Researchers at the Cleveland Clinic found that a group of retired National Football League (NFL) players have significantly larger aortas when compared to men in the general population. The clinical significance of these findings is unknown and will require further evaluation, researchers said, though enlarged aortas are a known risk factor for life-threatening aortic dissections or aortic ruptures.
The study – published Nov. 9 in Circulation: Cardiovascular Imaging – found that a group of 206 retired NFL players were twice as likely to have a dilated ascending aorta compared to a control group. The study compared a self-selected sample of former NFL athletes to a presumed non-elite athletic control group from the Dallas Heart Study-2.
When comparing the two groups, the retired NFL players had lower levels of hypertension, lower levels of high cholesterol and fewer smokers, all of which are risk factors for the development of an enlarged aorta. The average age was 57.1 for retired players and 53.6 for the Dallas group, with a body mass index of 2.4 and 2.1 respectively. Still, despite fewer risk factors, retired NFL athletes had significantly larger ascending aortas and were twice as likely to have larger ascending aortas as those men in the Dallas study.
“Although their aortas were bigger, they had a lower risk profile. We need to better understand what happens to these athletes’ bodies long-term,” said Dermot Phelan, M.D., Ph.D., director of Cleveland Clinic’s sports cardiology center and senior author on the paper. “There isn’t anything to suggest that elite athletes are at higher risk of developing an aortic dissection later in life, but until we know more about what this means, we should be cautious and continue to monitor these folks on a regular basis.”
The NFL players in the study were broken down into two groups – linemen (tackles, guards, centers, defensive tackles, defensive ends, or linebackers) and non-lineman (quarterbacks, running backs, wide receivers, tight ends, cornerbacks, safeties, kickers or punters). The study showed a trend toward linemen having larger aortas.
The aorta is the main blood vessel that carries blood from the heart throughout the body. The aorta has multiple sections and the section of the aorta that was studied is the ascending aorta, which carries blood from the heart to the head and neck before supplying the rest of the body. When the aorta becomes enlarged there is a risk for aortic dissection or aortic rupture, which is potentially a life-threating event.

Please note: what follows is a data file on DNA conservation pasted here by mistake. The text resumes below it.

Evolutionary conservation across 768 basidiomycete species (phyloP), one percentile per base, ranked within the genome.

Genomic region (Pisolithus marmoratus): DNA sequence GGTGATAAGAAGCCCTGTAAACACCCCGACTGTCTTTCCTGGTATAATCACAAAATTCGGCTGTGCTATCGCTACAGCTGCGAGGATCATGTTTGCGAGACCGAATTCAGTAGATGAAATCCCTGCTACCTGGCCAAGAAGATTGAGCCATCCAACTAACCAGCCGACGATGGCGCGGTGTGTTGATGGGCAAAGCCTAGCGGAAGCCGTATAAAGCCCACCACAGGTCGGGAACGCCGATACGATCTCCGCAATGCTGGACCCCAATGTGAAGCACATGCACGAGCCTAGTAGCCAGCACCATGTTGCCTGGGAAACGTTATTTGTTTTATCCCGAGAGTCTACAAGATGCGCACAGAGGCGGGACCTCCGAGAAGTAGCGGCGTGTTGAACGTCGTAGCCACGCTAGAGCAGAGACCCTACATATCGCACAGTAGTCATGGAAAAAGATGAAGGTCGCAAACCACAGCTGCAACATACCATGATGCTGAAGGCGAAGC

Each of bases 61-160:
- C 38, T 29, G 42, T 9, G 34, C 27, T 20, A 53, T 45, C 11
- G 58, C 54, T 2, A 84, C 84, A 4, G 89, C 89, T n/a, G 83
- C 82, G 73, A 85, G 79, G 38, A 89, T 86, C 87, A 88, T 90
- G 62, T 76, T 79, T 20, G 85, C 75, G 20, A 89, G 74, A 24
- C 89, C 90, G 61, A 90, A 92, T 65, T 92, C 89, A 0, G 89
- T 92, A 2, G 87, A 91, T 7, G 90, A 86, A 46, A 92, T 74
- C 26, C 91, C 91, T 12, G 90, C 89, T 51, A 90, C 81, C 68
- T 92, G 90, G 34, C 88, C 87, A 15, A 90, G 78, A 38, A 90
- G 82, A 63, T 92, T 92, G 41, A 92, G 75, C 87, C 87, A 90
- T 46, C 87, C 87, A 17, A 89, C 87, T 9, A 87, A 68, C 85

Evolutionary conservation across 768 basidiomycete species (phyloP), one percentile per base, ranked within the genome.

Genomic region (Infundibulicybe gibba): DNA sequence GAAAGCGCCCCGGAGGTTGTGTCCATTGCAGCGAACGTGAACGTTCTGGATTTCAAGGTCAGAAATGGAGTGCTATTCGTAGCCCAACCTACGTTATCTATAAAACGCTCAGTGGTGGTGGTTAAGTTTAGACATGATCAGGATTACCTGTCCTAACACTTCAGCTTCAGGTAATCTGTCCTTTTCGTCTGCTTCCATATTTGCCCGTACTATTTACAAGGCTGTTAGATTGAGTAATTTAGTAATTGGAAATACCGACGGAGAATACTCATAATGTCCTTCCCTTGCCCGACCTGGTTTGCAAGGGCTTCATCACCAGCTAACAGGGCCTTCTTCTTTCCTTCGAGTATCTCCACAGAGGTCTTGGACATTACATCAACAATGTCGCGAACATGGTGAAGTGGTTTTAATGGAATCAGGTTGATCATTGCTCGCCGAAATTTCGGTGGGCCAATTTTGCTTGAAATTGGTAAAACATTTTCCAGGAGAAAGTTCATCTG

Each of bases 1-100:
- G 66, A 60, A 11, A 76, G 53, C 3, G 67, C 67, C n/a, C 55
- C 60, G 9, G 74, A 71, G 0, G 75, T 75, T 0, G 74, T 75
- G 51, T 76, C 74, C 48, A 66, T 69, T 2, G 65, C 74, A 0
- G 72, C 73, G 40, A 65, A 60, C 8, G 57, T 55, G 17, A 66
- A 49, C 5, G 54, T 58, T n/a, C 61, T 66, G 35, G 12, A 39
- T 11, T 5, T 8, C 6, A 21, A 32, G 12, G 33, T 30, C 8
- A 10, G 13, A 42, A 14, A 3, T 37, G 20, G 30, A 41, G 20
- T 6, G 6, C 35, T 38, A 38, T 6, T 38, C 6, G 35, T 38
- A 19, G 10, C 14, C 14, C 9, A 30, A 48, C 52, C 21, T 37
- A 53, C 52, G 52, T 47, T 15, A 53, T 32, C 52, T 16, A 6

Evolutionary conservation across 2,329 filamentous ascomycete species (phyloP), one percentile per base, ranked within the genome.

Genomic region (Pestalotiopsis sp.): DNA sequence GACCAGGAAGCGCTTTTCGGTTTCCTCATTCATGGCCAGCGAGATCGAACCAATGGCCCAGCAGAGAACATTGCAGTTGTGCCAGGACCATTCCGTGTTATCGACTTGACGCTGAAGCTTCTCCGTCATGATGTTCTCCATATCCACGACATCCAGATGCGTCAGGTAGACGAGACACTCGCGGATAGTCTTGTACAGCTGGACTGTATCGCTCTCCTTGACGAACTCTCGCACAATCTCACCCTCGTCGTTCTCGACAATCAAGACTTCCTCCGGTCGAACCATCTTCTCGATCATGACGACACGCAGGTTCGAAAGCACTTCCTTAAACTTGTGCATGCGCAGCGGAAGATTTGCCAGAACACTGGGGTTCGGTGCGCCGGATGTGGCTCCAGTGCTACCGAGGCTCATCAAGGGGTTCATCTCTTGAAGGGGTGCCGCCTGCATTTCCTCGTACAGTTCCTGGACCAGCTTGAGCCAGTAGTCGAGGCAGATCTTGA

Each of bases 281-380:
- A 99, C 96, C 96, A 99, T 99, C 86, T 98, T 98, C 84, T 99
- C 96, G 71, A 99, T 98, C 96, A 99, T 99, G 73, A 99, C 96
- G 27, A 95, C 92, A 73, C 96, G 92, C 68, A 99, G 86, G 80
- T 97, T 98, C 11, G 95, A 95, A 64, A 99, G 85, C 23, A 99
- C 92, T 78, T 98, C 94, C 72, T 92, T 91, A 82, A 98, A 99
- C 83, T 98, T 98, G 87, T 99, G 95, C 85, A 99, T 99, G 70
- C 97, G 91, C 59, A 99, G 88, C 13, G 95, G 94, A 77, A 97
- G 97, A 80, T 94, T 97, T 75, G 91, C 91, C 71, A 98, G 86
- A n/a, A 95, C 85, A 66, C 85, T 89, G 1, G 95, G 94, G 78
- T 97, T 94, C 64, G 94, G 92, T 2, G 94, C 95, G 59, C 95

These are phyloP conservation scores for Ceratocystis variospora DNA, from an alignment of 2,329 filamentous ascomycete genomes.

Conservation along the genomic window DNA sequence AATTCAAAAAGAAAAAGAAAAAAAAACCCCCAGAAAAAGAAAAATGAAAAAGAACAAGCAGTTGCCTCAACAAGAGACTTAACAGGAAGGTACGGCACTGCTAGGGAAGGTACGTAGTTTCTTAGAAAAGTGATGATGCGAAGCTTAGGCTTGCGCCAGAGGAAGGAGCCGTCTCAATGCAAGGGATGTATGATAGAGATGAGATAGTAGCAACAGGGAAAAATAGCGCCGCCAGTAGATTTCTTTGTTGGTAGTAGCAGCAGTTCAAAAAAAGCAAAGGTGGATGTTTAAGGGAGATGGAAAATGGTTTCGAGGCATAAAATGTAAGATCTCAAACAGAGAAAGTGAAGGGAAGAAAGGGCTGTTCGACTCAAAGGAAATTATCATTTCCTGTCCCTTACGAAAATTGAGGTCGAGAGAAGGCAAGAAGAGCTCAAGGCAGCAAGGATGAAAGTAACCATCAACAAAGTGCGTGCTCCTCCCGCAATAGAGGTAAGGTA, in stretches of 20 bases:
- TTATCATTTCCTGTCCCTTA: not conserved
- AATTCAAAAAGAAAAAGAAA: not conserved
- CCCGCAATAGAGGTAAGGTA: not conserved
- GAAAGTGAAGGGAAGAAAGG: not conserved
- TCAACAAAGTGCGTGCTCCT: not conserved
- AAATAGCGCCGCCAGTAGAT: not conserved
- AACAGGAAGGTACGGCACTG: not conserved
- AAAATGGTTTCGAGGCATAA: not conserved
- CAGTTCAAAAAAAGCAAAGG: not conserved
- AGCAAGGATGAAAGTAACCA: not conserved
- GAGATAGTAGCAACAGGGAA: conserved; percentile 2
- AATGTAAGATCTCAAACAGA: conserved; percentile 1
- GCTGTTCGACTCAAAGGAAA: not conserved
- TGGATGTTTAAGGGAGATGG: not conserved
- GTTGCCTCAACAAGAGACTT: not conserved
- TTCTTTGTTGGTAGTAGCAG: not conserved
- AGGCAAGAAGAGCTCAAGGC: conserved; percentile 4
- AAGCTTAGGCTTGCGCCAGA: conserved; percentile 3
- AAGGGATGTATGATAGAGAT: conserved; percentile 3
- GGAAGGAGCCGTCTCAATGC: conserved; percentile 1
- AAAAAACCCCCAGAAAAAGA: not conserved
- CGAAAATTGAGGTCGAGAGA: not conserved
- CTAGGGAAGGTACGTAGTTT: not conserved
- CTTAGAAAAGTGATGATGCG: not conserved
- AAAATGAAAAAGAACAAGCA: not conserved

The average retired NFL player’s aorta measured 38.5 +/- 5 mm compared to the control group who measured 34 +/- 4 mm; 40mm is used as an arbitrary cut-off in clinical practice to define a dilated ascending aorta. 29.6 percent of NFL athletes had an aorta measuring larger than 40mm versus the controlled group at 8.6 percent. After adjusting the data, based on several variables known to affect aortic size, the NFL players were twice as likely to have an enlarged aorta.
The cause of aortic enlargement in retired NFL players is not addressed in this study but the authors suggest that it may be related to the hemodynamic stress of repetitive strenuous exercise over many years.
Study participants were selected from a group of 484 retired players who participated in a voluntary cardiovascular screening program run by the Cleveland Clinic under the auspices of the NFL Player Care Foundation Healthy Body and Mind Screening Program between January 2014 and January 2015. Players were screened for blood pressure, lipid profile and were offered a non-contrast computed tomographic (CT) scan for a coronary calcium evaluation.
Researchers outlined some of the study’s limitations: the findings are specific to a small select group of former NFL athletes with the potential for selection bias and which may not reflect the entire former NFL population. Given the relatively small number of former athletes involved, this data should be considered hypothesis-generating and will hopefully result in longer term studies in a wider population of athletes.